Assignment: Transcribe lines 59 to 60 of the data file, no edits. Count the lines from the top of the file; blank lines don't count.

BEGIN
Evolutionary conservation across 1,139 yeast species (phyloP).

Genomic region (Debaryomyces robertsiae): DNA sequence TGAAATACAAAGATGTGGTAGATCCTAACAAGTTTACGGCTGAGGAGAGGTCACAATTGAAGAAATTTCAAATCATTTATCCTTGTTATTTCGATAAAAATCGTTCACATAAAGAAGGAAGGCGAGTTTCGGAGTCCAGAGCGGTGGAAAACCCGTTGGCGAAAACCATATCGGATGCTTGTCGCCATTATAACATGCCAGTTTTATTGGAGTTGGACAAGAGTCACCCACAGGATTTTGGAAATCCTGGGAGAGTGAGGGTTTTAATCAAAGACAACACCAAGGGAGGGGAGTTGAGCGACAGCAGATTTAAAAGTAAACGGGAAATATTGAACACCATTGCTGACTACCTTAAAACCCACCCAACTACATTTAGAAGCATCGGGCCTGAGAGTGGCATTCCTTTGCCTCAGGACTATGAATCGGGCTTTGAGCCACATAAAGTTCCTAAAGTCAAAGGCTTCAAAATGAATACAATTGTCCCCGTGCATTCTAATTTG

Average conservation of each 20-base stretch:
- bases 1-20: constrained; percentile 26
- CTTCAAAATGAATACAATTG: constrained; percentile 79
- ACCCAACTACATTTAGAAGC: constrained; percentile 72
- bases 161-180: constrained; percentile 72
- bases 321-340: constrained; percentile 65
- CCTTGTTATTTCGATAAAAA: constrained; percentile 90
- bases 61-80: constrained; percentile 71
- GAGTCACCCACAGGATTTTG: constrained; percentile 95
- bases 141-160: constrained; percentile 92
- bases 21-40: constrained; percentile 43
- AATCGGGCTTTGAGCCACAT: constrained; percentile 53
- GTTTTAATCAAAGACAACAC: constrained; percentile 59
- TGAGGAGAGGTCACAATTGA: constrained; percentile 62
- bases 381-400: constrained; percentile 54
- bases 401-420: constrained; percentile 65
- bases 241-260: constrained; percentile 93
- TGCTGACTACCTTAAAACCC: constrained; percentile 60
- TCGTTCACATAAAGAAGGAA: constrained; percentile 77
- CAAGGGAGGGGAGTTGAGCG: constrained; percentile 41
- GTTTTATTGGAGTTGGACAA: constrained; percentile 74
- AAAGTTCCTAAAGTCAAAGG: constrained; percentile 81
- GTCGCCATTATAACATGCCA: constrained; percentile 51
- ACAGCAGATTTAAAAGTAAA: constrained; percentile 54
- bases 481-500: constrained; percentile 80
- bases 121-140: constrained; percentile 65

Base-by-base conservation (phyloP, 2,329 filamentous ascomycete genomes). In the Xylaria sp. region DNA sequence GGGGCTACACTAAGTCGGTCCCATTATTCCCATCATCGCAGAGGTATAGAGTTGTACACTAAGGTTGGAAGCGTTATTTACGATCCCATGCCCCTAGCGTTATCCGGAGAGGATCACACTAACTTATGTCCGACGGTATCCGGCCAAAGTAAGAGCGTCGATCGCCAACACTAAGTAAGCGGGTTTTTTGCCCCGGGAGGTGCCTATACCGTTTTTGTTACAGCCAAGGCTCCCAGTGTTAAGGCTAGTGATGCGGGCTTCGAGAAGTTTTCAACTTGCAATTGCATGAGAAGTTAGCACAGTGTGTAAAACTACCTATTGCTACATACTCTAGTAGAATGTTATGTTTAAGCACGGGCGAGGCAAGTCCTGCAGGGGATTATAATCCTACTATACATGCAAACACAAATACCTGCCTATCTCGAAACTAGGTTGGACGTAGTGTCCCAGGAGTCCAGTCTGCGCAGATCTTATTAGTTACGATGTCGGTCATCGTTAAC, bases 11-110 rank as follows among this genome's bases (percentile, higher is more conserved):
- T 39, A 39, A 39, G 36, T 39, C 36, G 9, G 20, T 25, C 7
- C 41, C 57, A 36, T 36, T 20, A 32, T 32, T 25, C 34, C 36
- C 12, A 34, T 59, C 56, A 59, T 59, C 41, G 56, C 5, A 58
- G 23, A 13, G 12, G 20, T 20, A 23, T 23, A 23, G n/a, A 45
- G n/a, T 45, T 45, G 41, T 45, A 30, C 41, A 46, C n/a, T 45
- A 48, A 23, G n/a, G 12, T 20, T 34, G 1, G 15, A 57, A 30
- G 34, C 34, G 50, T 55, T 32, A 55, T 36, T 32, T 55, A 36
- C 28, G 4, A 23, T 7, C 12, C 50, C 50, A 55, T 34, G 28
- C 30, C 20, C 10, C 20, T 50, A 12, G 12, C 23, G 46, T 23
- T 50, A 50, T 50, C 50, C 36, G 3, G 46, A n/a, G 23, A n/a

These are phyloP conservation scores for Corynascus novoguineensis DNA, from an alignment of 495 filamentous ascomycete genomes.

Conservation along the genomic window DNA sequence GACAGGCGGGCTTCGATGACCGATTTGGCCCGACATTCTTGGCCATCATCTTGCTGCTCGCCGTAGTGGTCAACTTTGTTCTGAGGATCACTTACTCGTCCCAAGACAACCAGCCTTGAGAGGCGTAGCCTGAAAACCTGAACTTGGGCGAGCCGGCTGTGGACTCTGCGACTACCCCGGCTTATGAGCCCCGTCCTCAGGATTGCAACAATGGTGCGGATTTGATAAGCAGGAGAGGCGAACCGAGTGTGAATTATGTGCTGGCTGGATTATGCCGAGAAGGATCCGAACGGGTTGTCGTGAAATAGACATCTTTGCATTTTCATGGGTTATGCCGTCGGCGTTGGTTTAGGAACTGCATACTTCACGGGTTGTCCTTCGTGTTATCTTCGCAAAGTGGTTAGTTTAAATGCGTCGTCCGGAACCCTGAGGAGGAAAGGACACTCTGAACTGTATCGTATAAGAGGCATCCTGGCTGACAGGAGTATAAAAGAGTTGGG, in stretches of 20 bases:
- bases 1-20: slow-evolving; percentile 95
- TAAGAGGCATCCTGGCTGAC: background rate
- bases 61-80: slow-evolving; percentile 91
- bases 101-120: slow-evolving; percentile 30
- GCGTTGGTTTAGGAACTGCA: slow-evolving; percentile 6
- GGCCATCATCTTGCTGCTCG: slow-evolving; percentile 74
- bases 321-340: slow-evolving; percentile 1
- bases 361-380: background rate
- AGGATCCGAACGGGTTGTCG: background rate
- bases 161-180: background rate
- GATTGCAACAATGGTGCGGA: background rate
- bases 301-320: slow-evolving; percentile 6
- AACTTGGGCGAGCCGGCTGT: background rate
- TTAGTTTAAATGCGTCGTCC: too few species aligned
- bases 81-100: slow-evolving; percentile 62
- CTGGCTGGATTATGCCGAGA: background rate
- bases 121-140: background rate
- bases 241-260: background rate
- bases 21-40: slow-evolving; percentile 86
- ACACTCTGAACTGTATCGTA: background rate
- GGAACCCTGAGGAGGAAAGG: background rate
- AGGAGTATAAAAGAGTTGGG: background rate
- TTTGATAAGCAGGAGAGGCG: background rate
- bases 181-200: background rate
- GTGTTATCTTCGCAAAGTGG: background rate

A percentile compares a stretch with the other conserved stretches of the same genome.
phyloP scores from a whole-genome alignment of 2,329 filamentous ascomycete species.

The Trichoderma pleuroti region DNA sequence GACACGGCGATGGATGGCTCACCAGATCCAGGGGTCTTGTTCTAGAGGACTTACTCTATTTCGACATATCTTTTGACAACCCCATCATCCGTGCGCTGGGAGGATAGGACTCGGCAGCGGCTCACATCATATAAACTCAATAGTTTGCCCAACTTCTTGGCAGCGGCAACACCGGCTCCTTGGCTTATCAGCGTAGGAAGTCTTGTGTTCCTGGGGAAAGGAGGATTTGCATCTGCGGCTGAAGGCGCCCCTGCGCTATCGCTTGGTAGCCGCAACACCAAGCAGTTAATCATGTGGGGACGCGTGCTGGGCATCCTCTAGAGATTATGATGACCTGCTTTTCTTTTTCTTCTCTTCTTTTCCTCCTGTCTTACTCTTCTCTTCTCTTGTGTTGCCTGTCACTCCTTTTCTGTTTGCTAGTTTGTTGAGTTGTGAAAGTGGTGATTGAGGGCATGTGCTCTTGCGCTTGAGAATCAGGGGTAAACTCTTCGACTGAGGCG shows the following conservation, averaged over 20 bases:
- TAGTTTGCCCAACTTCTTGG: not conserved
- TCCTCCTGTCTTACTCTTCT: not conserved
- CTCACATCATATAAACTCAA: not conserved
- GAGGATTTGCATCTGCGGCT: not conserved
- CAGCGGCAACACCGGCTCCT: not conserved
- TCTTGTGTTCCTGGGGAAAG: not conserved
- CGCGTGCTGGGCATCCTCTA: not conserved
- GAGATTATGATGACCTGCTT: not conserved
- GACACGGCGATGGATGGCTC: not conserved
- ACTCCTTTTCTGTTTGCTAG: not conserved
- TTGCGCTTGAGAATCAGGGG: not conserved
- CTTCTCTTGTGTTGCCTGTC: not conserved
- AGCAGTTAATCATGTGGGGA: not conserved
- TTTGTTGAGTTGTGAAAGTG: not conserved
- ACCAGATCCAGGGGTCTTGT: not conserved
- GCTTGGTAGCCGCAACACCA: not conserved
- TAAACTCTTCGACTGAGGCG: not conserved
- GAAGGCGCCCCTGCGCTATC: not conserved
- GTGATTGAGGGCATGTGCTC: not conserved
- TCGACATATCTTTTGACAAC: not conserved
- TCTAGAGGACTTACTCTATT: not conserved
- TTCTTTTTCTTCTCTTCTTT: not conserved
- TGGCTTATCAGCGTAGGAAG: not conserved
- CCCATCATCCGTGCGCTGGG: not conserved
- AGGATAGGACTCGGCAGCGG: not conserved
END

- bases 241-260: background rate
- bases 21-40: slow-evolving; percentile 86